OTTAWA — State Sen. Frank LaRose, 27th district, spoke during the Putnam County Republican Party meeting Wednesday at the Putnam County Educational Services Center.
He spoke to the local republicans about his 2018 candidacy for Secretary of State and what he will bring to the office should he win.
“So I grew up in the Akron area,” he said. “My county is one of those counties where it’s very hard for Republicans to win. So when I ran for the first time, after having served 10 years in the Army, I moved back home to Akron and ran for a seat nobody thought I could win.”
He ended up winning that seat, he said. Before entering politics his life long dream had always been to serve in the military, he said. He grew up hearing stories from a hero of his, Bill Miller, a 96 year old World War II veteran who landed at Normandy and liberated a concentration camp. Listening to those stories made him want to serve, he said.
LaRose served in Iraq and was there to witness the first elections in that country. He told a story about watching Iraqi men and women voting for that first time. They had to dig their finger in paint as a voter fraud counter measure before casting a ballot, he said. The paint was also significant because Al-Qaeda had declared they would kill anyone with the paint on their finger because they believed voting was un-Islamic and the paint showed their courage voting even after those threats, LaRose said.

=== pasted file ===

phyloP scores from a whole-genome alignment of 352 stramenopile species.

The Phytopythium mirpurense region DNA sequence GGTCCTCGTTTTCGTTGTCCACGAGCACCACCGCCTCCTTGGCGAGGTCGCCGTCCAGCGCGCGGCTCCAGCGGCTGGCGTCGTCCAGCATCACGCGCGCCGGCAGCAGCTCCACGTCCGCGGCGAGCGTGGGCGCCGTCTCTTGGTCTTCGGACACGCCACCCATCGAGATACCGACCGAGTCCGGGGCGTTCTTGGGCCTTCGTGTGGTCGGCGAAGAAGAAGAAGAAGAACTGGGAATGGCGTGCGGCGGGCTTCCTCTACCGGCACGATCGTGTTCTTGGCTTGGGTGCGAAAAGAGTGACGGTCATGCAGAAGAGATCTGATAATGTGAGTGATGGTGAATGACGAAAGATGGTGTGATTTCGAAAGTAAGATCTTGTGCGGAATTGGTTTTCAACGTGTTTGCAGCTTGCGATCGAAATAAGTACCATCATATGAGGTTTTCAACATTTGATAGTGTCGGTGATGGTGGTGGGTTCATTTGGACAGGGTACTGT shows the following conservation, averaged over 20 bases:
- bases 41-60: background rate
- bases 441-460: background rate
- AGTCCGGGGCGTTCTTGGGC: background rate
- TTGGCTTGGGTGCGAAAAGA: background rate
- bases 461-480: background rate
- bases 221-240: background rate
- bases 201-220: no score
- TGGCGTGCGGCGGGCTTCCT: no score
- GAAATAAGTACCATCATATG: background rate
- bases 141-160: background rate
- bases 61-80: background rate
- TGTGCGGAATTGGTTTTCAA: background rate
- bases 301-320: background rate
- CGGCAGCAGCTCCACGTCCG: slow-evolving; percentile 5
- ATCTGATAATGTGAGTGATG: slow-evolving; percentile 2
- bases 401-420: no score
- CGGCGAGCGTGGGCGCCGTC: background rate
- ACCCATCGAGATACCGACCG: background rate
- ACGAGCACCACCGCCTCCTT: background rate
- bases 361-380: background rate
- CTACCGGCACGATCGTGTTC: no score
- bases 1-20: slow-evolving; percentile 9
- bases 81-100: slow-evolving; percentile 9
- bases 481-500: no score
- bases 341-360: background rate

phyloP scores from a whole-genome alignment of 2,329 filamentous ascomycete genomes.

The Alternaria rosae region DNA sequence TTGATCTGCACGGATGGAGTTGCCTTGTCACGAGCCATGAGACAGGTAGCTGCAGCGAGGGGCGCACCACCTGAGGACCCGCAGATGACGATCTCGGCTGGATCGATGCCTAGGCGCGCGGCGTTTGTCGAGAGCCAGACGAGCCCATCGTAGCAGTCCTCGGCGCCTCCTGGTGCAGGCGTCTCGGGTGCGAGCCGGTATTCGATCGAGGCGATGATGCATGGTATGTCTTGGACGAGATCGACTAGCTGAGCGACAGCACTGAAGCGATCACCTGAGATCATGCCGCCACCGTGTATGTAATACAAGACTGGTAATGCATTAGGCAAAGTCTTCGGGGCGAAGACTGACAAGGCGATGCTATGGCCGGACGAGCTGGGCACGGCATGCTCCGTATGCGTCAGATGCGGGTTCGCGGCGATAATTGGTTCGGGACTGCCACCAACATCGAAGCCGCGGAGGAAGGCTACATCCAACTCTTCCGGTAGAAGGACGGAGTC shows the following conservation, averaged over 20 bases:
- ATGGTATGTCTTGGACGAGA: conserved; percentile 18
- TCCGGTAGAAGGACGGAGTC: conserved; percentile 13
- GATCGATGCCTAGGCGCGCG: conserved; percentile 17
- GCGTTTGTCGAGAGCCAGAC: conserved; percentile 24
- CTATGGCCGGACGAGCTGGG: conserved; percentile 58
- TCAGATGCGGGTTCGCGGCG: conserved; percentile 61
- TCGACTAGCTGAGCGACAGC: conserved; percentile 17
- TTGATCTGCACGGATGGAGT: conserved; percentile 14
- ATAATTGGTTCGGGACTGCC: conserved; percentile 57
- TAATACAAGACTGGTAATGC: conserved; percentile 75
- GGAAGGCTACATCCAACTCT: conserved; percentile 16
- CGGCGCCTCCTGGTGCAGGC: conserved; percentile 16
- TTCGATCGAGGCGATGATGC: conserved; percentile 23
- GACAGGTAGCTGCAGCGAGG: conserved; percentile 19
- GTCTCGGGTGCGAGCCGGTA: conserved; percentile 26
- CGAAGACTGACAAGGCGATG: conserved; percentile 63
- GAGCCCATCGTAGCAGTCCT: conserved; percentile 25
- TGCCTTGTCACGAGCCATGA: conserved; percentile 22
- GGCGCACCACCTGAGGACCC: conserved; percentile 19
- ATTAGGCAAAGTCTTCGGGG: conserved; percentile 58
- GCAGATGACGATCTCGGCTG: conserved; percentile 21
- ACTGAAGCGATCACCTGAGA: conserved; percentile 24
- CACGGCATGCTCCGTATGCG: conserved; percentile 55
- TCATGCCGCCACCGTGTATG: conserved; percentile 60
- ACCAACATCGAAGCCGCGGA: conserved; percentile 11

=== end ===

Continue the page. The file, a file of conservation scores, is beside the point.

There was a 70 percent voter turn out for that first election, he said, adding Ohio doesn’t have voter turnout like that and no one is threatening to cut their fingers off.
LaRose has a perfect voting record when it comes to pro-life matters and gun control, he said. Voter rights and regulation are his true passion, he said.
“I am somebody who has not recently become interested in election issues,” LaRose said. “It’s been my passion back to when I served in the Army and now since I served in the state legislature as well. Again, for me elections are worth fighting for. Preserving our right to vote, making sure that our elections are free of fraud, but also accessible to all Ohioans.”
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